This page describes the principles and formal conditions on the use of openEHR IP, and of openEHR's use of 3rd party IP, including such things as terminology.
Licensing of openEHR artefacts is based on following principles:
The three areas of work that constitute the main Foundation IP are available for use according to the following:
Official specifications of the Foundation, including source form and published form (see below for details). Primarily maintained in the openEHR Github specifications-XX Git repositories.
Creative Commons CC-BY-ND (Attribution, No derivatives)
Computable artefacts: any recognised computable or formal artefact, including but not limited to:
Creative Commons CC-BY-SA, for derived archatypes and templates only.
|Clinical Models||Archetypes and Terminology subsets developed by the community||openEHR Foundation||
Creative Commons CC-BY (Attribution).
|Specialised archetypes and templates.||openEHR Foundation||
|Software||Software with IP rights ascribed to the openEHR Foundation||openEHR Foundation, or original authoring organisation||
Other IP such as logos, ad hoc presentations, conference posters are copyright to the Foundation and/or to contributing author(s), and are licensed for use under an open licence by agreement with the original authors, where this is not the Foundation; typically a CC- licence.
Third-party IP is referenced in various ways within openEHR artefacts, primarily archetypes and templates. Such references do not generally constitute use of the 3rd-party IP as envisaged by its publishers, however use of the relevant openEHR artefacts (for example, in production health information systems) may well entail use of the referenced 3rd party IP, e.g. terminology codes. The developers of such deployments must therefore accept responsibility for ensuring legal use of relevant third party IP.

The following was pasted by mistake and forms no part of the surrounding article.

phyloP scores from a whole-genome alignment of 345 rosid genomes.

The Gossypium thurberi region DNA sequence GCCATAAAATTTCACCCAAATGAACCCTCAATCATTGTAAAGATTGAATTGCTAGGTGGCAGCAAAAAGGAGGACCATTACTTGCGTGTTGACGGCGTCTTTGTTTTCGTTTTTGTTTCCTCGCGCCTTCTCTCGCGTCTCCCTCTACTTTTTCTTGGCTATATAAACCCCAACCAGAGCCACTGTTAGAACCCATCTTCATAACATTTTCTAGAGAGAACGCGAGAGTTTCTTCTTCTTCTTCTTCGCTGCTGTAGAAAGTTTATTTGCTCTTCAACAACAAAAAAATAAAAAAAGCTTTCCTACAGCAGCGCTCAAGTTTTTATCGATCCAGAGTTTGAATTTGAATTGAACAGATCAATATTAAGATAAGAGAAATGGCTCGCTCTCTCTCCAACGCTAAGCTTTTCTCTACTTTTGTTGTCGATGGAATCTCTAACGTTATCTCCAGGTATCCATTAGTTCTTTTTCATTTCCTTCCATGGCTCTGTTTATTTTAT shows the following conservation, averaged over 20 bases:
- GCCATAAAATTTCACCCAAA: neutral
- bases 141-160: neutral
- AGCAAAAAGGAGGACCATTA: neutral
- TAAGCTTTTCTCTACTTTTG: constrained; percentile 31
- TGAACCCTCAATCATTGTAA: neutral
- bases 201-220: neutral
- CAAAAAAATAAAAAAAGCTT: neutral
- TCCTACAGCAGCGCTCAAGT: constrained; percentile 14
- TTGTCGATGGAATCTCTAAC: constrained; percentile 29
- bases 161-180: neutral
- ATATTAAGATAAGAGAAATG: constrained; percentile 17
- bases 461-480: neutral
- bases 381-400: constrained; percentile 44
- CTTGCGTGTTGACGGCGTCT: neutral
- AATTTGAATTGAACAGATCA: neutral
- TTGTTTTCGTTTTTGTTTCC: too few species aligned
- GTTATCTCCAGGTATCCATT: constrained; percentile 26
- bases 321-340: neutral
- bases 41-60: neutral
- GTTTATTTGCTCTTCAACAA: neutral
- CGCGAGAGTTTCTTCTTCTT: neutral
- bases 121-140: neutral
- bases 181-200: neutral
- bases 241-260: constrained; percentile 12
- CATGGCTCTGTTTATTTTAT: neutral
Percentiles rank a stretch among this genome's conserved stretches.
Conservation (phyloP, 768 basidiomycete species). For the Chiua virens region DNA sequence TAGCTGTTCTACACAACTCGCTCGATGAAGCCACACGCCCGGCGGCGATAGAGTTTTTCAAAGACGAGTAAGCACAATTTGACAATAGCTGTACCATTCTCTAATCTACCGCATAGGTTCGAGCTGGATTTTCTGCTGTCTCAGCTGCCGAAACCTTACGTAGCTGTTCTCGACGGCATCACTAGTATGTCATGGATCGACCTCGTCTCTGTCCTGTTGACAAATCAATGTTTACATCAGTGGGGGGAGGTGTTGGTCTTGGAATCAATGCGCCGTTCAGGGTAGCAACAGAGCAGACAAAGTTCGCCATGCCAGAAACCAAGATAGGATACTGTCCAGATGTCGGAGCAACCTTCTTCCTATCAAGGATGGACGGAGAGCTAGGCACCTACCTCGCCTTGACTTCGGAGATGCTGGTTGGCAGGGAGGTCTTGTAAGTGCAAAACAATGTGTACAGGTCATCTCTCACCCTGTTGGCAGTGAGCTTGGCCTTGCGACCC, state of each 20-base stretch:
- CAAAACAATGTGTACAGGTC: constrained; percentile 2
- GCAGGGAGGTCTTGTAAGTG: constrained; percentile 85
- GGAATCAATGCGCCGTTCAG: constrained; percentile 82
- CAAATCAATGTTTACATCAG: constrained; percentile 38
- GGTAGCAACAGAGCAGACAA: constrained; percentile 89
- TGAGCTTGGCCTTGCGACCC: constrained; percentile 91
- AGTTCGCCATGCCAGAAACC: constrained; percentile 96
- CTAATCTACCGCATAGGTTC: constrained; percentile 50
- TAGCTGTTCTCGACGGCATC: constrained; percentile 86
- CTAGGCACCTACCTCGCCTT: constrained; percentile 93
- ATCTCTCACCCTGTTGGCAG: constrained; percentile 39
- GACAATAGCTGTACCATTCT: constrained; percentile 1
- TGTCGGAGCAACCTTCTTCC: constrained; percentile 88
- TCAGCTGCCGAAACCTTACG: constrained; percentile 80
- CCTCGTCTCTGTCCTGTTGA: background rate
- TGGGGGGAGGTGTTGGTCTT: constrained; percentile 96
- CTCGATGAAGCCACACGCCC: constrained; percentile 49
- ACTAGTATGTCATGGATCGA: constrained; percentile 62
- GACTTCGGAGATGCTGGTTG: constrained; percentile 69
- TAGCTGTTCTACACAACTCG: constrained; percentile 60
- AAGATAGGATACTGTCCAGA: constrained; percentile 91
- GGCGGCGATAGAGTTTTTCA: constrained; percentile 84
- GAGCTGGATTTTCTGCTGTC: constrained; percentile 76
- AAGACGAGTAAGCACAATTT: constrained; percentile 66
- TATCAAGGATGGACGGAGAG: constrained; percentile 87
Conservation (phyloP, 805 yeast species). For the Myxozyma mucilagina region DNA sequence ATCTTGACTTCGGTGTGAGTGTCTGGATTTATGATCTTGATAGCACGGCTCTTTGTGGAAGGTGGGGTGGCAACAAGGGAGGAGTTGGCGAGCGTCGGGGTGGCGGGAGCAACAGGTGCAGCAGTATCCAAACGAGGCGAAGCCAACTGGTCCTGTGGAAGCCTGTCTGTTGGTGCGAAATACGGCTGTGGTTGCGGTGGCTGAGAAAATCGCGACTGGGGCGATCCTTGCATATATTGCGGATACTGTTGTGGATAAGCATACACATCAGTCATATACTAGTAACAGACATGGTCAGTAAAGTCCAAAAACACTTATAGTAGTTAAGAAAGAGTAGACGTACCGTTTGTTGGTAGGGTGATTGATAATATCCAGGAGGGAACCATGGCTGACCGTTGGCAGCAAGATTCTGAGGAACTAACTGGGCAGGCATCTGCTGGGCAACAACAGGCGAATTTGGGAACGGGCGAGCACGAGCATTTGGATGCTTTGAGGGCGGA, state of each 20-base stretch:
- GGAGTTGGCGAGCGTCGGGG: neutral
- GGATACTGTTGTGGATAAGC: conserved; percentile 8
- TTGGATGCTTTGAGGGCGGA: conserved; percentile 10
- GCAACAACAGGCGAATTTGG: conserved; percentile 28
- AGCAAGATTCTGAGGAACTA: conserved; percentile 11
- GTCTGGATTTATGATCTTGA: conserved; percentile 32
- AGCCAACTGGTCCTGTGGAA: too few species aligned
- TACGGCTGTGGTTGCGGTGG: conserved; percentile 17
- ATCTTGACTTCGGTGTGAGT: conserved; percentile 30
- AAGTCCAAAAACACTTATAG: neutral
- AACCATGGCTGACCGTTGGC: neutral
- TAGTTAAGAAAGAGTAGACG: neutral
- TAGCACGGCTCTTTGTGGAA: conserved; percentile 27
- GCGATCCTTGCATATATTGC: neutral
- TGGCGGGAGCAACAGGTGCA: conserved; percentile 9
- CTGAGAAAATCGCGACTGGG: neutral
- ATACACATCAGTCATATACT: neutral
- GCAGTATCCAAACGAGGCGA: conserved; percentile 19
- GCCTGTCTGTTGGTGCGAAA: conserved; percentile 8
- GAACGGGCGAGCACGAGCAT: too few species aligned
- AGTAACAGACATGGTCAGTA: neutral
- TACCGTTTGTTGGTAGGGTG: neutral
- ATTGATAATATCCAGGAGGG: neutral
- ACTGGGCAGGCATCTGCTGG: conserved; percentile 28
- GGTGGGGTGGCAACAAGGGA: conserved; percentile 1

The openEHR Foundation has formal bilateral or unilateral agreements to reference the following types of IP in its published artefacts:
The use of the CC-BY-ND license allows for public sharing, republishing, and unencumbered commercial use. It protects users of the specifications from unknown and/or local modifications, tampering etc being made outside of the Foundation's own open processes. This is the same thing that W3C does with its document license.
The CC 'SA' (Share-alike) option was also considered, but rejected for two reasons. Firstly the openEHR Specifications are considered definitive works of the Foundation, not interpretations of anything else. Their contents and evolution therefore accurately and correctly reflect the processes of the openEHR community itself. Secondly, the integrity of specifications on which healthcare software and systems are directly based is considered of paramount importance to patients and clinical professionals.